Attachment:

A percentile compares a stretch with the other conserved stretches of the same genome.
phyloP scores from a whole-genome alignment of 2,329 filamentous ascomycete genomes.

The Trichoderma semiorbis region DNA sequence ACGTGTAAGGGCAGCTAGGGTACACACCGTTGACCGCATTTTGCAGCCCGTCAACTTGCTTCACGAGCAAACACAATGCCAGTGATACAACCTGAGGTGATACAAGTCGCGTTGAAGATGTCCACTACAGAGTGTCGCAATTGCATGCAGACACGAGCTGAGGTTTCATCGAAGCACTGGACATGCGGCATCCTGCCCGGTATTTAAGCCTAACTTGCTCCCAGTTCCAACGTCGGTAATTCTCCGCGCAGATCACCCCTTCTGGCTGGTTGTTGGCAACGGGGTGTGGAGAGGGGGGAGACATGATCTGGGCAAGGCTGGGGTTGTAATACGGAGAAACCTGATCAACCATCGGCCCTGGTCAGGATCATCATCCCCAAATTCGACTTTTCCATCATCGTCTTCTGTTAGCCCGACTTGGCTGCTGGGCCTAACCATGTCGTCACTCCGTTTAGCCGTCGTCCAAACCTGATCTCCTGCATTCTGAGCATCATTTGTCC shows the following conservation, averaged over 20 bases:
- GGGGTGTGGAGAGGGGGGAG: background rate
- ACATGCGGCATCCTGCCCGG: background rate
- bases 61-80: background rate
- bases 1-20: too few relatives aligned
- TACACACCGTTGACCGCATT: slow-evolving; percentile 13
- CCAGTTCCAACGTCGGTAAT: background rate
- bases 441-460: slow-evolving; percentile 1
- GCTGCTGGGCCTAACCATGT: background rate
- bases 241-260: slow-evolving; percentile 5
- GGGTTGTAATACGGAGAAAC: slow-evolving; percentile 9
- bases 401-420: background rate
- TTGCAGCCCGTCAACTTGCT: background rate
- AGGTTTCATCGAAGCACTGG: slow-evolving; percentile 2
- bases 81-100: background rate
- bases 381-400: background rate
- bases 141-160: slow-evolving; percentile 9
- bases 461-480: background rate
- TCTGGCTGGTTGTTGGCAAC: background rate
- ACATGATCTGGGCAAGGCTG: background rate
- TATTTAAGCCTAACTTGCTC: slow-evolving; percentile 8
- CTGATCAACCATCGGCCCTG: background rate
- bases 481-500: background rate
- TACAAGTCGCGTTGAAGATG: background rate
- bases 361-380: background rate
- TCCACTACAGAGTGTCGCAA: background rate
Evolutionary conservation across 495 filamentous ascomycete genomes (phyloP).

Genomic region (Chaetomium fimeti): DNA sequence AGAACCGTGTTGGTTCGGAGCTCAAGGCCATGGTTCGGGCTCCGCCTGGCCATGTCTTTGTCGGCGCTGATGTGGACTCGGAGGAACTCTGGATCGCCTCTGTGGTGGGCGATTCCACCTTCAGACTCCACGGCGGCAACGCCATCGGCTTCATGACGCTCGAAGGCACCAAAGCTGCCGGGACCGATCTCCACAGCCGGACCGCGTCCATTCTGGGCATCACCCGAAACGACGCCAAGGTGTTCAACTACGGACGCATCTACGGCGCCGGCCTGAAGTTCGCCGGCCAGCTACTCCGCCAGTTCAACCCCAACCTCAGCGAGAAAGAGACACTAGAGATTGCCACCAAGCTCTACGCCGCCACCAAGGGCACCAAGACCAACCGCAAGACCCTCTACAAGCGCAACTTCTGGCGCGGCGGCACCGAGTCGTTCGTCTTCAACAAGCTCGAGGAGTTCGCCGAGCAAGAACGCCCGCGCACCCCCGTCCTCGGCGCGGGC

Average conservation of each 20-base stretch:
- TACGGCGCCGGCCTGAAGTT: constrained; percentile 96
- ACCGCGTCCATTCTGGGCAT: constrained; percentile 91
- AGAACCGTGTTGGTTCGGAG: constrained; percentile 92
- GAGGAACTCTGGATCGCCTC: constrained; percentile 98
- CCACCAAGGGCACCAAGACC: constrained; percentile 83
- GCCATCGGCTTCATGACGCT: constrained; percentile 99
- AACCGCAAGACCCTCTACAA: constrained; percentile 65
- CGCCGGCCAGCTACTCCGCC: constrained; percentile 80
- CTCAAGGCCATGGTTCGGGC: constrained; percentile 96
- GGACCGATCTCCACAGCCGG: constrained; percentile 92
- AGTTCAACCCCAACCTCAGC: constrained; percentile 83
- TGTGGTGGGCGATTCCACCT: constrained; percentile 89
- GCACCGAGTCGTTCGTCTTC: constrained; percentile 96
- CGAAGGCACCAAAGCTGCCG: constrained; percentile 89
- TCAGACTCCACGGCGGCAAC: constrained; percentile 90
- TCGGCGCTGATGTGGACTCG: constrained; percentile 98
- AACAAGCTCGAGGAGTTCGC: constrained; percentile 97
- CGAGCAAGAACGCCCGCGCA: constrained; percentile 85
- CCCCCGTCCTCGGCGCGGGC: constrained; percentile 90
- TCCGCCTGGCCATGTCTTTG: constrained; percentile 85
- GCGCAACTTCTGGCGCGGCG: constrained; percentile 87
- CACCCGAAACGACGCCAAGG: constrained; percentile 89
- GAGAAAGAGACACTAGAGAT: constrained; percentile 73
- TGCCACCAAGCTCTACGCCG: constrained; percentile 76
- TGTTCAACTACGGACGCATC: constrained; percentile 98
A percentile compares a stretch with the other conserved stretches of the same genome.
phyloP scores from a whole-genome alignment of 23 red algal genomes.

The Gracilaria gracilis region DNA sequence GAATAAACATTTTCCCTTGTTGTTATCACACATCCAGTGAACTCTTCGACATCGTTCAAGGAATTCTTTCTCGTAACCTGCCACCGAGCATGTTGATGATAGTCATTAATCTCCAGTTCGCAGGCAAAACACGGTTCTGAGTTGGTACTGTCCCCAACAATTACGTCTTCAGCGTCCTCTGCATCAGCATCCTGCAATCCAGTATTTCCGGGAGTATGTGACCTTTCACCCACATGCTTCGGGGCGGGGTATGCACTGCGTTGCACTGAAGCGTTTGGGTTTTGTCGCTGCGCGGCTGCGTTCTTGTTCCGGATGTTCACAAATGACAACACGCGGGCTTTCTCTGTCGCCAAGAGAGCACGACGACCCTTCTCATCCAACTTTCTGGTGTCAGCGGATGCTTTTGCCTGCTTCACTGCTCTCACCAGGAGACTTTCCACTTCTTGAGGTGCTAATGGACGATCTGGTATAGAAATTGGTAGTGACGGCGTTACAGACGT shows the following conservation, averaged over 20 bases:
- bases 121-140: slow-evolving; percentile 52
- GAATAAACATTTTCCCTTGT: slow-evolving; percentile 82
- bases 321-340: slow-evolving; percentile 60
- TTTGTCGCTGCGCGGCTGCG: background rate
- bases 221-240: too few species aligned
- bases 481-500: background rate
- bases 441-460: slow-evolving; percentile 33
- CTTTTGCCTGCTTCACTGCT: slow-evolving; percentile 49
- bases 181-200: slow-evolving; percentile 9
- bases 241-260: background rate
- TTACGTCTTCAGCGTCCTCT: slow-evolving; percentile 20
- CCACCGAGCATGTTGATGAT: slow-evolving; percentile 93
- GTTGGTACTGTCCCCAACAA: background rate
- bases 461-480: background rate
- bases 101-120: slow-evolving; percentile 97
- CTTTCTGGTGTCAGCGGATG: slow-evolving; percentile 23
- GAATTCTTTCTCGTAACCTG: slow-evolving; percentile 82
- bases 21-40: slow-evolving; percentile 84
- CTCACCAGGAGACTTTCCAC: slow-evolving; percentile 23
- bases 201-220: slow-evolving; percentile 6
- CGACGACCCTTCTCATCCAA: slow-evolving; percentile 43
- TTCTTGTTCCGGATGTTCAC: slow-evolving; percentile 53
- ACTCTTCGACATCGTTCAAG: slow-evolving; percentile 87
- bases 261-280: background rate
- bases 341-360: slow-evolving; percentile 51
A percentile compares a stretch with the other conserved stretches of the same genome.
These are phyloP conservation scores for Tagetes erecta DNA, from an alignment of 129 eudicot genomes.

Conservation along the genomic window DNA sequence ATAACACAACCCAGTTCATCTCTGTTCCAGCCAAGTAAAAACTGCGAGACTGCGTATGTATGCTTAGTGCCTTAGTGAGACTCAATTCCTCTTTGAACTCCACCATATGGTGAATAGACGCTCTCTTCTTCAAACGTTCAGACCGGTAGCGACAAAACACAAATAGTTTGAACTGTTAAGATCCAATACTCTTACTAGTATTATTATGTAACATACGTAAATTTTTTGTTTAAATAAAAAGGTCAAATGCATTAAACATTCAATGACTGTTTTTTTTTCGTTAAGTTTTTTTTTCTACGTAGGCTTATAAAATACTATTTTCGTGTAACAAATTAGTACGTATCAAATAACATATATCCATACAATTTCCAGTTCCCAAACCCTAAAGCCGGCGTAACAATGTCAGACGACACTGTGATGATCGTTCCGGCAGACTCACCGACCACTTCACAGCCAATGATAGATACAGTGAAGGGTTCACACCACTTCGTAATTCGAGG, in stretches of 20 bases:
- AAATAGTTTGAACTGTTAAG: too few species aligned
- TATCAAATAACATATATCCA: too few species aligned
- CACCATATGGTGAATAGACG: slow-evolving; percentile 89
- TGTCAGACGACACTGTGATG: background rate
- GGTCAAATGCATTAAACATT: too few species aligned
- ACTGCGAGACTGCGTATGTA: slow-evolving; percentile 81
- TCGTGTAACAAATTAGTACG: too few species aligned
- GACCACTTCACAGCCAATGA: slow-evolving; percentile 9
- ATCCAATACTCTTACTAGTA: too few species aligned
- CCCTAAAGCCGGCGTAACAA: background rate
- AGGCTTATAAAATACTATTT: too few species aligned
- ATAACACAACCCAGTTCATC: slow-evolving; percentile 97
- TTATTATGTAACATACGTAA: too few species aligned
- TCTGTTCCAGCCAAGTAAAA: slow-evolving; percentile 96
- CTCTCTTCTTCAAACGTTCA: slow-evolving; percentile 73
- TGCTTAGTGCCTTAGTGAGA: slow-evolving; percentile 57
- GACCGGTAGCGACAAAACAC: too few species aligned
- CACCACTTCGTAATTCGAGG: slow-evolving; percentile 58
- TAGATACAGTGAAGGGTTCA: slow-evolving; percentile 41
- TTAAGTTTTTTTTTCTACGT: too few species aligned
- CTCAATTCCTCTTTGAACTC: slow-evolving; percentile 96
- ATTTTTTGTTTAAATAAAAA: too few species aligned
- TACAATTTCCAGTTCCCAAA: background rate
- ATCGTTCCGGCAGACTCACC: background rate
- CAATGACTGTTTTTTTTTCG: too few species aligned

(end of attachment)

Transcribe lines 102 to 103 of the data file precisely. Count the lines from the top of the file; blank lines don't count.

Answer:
- CTCTCTTCTTCAAACGTTCA: slow-evolving; percentile 73
- TGCTTAGTGCCTTAGTGAGA: slow-evolving; percentile 57